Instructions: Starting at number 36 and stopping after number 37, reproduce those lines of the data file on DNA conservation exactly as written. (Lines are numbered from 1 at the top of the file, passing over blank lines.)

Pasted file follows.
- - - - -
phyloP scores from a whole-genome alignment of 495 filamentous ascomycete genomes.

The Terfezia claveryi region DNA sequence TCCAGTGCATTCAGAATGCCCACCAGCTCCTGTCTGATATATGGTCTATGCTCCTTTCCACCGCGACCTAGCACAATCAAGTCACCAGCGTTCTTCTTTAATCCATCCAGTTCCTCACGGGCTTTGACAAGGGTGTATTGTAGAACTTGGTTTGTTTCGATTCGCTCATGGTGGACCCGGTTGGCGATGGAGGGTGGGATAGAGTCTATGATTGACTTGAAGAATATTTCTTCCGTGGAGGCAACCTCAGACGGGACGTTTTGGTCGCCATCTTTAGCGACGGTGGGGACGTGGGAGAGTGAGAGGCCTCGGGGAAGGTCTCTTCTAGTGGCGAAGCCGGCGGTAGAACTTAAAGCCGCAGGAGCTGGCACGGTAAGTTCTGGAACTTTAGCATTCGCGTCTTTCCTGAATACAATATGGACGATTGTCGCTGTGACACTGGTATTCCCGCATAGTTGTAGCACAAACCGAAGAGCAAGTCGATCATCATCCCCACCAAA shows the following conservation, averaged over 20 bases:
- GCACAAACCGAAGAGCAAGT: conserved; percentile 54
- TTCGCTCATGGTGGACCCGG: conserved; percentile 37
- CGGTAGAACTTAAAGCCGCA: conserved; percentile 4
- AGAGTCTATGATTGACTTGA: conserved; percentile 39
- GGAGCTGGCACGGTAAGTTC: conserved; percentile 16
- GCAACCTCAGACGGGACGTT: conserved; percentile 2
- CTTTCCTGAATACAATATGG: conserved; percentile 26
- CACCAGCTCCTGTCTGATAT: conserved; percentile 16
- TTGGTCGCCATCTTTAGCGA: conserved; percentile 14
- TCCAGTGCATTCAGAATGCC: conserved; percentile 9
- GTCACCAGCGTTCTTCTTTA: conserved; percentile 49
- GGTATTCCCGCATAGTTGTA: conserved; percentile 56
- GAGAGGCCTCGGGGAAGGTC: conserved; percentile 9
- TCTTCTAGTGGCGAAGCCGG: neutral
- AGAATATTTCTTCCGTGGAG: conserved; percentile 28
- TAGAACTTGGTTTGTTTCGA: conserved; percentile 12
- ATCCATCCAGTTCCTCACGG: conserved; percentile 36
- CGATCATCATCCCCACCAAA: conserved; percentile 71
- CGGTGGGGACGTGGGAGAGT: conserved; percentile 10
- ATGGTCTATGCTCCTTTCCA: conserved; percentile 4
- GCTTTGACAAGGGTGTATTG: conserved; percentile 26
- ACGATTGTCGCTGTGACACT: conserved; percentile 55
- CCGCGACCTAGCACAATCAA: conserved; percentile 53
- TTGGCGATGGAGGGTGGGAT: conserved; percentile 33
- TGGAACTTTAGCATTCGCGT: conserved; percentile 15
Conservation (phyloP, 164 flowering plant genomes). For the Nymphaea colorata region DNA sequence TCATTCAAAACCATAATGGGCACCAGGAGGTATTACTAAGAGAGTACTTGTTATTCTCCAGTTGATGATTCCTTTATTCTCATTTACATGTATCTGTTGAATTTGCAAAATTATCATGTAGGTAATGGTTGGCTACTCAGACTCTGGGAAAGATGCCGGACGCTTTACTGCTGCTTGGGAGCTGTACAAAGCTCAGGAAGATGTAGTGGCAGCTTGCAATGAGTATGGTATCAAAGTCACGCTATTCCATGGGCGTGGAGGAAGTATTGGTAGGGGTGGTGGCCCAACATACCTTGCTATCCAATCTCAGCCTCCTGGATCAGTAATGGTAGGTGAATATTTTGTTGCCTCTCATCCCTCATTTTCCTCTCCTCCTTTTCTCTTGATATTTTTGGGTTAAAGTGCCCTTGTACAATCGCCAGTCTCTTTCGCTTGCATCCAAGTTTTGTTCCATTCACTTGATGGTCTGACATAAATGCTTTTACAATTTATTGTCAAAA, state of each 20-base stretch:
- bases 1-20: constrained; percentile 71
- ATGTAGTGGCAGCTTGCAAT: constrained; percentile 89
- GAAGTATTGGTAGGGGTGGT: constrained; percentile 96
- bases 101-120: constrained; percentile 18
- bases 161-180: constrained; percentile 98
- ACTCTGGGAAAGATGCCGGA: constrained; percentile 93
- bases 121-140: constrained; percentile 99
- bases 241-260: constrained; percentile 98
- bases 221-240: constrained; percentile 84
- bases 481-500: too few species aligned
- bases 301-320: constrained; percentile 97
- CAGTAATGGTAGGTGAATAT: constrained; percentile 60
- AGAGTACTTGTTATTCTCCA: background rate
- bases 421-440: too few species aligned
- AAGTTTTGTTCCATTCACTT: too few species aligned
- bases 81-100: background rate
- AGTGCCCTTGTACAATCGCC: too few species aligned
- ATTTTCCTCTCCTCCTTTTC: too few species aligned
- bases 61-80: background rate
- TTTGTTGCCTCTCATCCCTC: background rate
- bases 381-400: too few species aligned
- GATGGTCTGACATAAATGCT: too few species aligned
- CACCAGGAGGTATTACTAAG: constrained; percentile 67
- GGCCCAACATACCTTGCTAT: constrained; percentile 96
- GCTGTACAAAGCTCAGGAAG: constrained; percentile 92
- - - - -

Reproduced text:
- bases 241-260: constrained; percentile 98
- bases 221-240: constrained; percentile 84